“You people have gone too far!”
“Think about the children!”
“Your latest issue is a disgrace.”
When Xtra West published its Sex Issue on Apr 13, these were some of the comments the public saw fit to pass on to us. We heard similar gripes from straight women who claimed their gay friends agreed with them, people of unidentified sexuality, religious zealots from Mission, and most dishearteningly, from gay men.
One corporate advertiser decided not to renew its contract. Another long-time advertiser refused to pay his invoice, claiming he could “no longer support Xtra West’s editorial policy.” One apartment building manager asked us not to distribute our papers to his building in the future. But curiously, The Sex Issue was very popular with our readers. It flew off the racks and elicited many letters and phone calls of support.
As the guy who answers the phones at Xtra West, I was the first person most of the fussbudgets complained to. As I listened with patience to one after another of these rants, I started to think: what is it about sex that rankles us so?
Now, let’s get one thing straight (if you can pardon the pun): the front cover of The Sex Issue was not pornographic. To refresh your memory, it featured two naked men–a real-life couple–in a sexy embrace. The man in back is covering his lover’s genital area with his hand. No cocks or anal regions are visible. A tuft of pubic hair is shown.
So what was the big deal?
My theory is this: Sexually, we humans live in a terribly repressed state of being. We are taught from a very early age to fear our bodies, to be ashamed of our sexual urges and to hide any expressions of lust. We sense that sex is powerful, so it scares us.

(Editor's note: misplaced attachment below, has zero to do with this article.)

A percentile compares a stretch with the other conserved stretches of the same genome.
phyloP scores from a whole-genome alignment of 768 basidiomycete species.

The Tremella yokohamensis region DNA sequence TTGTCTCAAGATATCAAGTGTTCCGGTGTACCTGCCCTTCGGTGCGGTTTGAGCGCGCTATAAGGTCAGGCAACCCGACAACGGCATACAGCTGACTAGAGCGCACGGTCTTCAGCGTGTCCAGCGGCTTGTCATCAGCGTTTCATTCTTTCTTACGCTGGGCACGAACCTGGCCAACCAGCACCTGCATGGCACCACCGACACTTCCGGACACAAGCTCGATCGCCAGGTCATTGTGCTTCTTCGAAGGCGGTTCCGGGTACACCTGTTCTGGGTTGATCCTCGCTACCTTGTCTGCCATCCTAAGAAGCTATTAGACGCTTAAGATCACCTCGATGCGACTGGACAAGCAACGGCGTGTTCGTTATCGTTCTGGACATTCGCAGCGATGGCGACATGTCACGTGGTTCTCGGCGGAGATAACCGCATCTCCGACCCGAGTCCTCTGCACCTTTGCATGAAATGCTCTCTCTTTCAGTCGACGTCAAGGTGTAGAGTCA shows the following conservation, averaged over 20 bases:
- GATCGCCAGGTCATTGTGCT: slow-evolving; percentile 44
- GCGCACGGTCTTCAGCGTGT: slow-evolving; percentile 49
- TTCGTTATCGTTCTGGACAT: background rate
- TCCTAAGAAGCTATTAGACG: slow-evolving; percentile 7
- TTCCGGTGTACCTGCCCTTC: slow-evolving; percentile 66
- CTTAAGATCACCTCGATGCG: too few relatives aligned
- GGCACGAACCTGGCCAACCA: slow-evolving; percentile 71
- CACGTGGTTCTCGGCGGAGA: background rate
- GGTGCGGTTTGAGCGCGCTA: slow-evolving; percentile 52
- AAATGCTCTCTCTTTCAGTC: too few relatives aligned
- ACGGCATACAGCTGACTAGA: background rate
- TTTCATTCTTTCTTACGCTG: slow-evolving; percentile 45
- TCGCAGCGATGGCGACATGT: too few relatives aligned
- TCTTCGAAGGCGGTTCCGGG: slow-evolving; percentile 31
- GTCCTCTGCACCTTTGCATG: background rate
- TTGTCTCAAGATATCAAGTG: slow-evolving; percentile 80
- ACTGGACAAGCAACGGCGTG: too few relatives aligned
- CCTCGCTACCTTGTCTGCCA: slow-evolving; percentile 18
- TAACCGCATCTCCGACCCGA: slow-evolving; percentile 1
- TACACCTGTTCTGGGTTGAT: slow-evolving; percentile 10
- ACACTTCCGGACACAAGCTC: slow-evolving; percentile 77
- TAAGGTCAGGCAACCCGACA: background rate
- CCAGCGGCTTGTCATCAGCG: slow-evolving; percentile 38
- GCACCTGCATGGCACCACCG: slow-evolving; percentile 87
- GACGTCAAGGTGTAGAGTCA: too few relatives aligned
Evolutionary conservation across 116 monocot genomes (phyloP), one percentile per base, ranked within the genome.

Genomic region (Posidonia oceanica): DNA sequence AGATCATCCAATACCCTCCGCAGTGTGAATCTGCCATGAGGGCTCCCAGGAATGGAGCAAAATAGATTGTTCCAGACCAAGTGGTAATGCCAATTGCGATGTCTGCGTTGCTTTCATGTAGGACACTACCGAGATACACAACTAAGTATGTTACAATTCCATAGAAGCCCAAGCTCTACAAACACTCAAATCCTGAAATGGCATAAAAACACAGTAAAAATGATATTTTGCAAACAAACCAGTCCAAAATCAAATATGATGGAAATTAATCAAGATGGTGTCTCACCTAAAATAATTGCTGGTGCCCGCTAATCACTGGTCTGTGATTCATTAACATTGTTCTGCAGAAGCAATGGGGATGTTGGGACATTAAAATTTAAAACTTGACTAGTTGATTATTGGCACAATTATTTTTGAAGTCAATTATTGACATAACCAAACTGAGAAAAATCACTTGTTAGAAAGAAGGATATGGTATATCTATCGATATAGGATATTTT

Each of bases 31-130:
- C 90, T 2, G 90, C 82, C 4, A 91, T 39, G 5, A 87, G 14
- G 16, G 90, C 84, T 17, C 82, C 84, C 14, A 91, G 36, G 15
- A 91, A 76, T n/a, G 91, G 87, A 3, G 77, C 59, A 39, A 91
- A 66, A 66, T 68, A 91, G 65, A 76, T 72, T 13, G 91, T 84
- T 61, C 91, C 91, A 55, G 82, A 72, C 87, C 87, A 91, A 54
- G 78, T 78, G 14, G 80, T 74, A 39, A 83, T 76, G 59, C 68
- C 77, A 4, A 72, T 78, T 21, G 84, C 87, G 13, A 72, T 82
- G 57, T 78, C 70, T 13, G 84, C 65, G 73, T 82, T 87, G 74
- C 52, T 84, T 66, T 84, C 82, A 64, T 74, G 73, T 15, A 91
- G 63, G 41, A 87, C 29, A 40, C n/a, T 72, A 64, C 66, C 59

But it doesn’t stop there. Because of our inability to explore ourselves fully and embrace everything life has to offer, we shy away from intimacy–and our dealings in love, sex, and even honest dialogue are clumsy as a result.
I don’t believe the beacons of decency that called to complain were simply worried about “the children” or “the seniors” as they repeatedly claimed. The real problem lies in their discomfort with anything even remotely sexual.
And now they’re passing their own repressive natures on to “the children.”
I’d venture to bet that if we stopped hiding reality from little Jimmy and Susie, they would grow up freer, happier and more responsible. What we’re doing now–“protecting” our children from anything sexual–ain’t working, baby.
Look around you. It’s a mess of bad relationships, unwanted pregnancies, chatroom addictions, sexual diseases, consumer madness, drug and alcohol abuse and mass depression.
The Sex Issue will not scar “the children” for life. But bad role models like the woman who told me she was “afraid to pick up the paper” will.
In Kurt Vonnegut’s 1976 novel Slapstick, he wrote that loneliness is the human race’s biggest problem. It imprisons us, makes us do unhealthy things, and can be a kind of death. If we hugged each other, said nice things to our neighbours and smiled at complete strangers on the bus, we’d feel more a part of the human family. It could cure us, Kurt said. His motto? Lonesome No More.
It occurs to me that the same thing could be said about repression.
It’s an insidious, cunning and powerful demon that keeps us down. It reduces us to bland, uninteresting and, ultimately, sad souls.
Sometimes a kick in the pants like The Sex Issue is just what we need.
For those of you who bristle at erotic pictures, worry about “the children,” threaten to have Xtra West brought up on obscenity charges, and want to ban the free flow of ideas and images, I have only this to say: You’re repressed. Plain and simple. Not bad people, just repressed.
Why not smile, flirt, sing, touch, dance, make love, speak from the heart, act silly, cry deeply and laugh great, big belly laughs? Let’s get naked: physically,
emotionally and spiritually. Repressed No More, I say. It’s time for a revolution, one of a most profound and personal sort: a revolution of the soul.
Wiggle your toes, run through the sprinklers, revel in ecstasy, shout for joy, and plant a surprise kiss on that beautiful friend of yours: it’ll make you feel good.